December 6, 2004

Shades of Belonging

Appendix A. Consistency of Race Responses and Race Allocation

Distinguishing the differences between the largest Hispanic groups, white Hispanics, and SOR Hispanics, is an imprecise exercise. Even among Hispanics who checked white in Census 2000, fewer than half (49 percent) also reported that they were white in a follow-up questionnaire (Bentley et al, 2000). Many white Hispanics (45 percent) offered a response of SOR in the follow-up study. Among SOR Hispanics identified in the 2000 Census more (67 percent) offered the same SOR response in the follow-up study.

Another source of imprecision is non-response. About one in every seven Hispanics is allocated to a race category because they skip the race question. When compared to white Hispanics, more SOR Hispanics skip the race question. In general, fewer white Hispanics skip the race question, but more offer an inconsistent response upon follow-up. On the other hand, among SOR Hispanics more skip the race question, but fewer change their response upon follow-up.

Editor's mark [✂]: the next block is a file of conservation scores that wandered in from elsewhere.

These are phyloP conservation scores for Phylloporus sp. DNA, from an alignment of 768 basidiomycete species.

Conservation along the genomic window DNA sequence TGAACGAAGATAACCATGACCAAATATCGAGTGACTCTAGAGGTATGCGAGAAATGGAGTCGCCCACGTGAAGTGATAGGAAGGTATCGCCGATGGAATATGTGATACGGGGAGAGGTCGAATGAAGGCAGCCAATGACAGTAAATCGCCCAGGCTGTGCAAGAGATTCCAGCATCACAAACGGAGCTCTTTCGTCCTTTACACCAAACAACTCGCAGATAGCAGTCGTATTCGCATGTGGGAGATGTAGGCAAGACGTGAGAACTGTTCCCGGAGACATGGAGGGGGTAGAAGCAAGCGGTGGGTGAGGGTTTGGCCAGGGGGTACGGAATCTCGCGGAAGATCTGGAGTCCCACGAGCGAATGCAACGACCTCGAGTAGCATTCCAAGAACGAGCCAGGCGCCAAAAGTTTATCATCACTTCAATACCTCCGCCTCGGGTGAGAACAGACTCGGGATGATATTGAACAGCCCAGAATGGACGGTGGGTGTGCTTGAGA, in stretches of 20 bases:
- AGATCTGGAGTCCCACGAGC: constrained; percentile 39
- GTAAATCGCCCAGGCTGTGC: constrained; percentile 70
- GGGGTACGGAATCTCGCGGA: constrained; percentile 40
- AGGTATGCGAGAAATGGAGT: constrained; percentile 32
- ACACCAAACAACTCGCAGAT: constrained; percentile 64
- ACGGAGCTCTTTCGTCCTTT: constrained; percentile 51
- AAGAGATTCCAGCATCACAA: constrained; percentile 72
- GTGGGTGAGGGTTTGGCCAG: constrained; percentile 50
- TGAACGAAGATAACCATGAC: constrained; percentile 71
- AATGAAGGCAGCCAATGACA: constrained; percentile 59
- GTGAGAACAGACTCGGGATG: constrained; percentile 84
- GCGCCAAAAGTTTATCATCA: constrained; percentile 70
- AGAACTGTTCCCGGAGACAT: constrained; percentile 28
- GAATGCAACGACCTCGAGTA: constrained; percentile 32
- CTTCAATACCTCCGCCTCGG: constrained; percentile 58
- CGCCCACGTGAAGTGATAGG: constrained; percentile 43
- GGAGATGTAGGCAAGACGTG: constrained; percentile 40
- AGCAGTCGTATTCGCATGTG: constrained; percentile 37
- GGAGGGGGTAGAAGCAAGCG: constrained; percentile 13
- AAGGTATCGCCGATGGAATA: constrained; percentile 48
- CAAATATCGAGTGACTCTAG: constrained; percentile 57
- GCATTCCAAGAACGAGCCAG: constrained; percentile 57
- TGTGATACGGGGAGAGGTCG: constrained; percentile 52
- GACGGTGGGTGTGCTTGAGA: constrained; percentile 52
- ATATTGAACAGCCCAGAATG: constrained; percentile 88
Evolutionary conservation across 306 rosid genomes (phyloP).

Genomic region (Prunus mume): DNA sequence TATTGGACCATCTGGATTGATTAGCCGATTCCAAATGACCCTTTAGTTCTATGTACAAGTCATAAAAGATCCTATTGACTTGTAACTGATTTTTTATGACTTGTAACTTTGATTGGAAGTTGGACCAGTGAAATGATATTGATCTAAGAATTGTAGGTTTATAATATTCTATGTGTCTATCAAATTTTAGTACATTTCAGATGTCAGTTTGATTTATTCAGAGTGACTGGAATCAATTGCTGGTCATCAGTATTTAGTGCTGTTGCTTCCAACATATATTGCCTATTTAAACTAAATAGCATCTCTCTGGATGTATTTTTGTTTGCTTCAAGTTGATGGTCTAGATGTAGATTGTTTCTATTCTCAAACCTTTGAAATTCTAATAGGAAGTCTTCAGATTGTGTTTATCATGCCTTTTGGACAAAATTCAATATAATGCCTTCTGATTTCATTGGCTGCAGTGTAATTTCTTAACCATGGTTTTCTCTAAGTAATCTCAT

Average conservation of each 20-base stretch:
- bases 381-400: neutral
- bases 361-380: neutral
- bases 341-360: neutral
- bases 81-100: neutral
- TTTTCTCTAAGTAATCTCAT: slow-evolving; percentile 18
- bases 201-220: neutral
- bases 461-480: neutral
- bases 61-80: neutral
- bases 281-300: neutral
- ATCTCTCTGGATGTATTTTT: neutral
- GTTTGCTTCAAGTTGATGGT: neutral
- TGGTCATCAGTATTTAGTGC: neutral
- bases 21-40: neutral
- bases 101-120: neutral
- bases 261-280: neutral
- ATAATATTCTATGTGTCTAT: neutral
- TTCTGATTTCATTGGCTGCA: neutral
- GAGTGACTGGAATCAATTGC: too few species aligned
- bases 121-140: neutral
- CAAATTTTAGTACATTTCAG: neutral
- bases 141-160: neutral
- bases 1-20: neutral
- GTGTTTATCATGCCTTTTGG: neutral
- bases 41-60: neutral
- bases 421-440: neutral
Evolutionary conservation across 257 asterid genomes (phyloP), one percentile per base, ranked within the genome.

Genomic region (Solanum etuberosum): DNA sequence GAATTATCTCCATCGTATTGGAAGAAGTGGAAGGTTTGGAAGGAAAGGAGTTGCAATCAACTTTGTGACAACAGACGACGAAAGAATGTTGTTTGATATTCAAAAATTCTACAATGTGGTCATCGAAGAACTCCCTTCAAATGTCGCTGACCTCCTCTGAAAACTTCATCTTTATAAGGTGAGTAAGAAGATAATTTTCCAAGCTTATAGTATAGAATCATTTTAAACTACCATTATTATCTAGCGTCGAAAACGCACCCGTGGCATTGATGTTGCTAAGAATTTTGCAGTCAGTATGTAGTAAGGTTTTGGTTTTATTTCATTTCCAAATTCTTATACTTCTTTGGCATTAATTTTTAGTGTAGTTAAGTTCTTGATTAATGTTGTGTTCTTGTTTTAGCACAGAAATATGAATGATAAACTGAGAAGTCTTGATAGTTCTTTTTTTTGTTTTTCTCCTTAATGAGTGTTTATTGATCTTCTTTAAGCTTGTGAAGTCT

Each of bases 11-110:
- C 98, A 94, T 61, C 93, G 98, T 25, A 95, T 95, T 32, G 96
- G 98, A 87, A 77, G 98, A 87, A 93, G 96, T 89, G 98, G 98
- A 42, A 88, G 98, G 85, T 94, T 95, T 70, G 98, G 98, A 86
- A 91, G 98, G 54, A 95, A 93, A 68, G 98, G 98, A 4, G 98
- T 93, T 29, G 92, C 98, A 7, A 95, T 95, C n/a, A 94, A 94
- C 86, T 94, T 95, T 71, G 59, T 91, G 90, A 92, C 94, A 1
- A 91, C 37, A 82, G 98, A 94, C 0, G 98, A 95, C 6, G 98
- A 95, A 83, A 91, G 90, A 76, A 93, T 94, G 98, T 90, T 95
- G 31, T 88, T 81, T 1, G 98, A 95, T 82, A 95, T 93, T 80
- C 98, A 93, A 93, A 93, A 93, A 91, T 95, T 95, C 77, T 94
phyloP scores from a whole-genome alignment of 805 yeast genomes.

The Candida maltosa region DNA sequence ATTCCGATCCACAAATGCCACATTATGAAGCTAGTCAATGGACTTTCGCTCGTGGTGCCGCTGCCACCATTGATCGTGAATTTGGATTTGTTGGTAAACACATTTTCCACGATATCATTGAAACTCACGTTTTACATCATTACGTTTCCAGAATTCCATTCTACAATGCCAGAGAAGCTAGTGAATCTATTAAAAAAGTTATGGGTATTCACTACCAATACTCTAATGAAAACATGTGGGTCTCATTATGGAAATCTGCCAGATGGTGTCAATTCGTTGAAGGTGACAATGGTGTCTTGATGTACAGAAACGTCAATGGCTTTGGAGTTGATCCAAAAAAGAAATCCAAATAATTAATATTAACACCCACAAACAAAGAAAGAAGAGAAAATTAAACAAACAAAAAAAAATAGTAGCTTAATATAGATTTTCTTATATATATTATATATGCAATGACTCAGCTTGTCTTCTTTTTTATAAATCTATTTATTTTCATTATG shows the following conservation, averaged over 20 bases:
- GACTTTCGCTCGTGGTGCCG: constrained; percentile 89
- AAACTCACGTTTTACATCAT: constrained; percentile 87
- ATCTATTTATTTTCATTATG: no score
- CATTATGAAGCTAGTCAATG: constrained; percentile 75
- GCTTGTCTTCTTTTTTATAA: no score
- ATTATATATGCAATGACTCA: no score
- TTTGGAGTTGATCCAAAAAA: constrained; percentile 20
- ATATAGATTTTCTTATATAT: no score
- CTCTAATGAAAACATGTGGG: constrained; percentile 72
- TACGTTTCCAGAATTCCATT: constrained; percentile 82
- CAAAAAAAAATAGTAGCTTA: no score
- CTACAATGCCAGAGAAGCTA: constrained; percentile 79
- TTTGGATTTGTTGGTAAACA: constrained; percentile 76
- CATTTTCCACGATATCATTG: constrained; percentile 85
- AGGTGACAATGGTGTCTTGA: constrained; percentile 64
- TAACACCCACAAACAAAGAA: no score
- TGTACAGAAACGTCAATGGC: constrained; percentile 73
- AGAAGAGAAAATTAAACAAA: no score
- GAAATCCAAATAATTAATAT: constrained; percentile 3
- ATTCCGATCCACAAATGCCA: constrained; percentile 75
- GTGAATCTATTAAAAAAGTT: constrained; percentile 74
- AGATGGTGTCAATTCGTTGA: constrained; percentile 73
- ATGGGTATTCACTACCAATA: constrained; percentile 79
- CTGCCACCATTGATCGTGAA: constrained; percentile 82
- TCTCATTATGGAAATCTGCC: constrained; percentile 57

In spite of this imprecision, there appears to be small, but persistent differences between white Hispanics and SOR Hispanics. Due to the large sample size of the 5 percent PUMS dataset, t-tests for significance were nearly universally significant at the 5 percent level. The differences are significant when all census respondents are used in the analysis, and also when the data are limited to only those for whom race was not allocated. Furthermore, the differences can be identified using data from different sources and the generalization that SOR Hispanics occupy a somewhat less favorable socioeconomic status than white Hispanics holds true.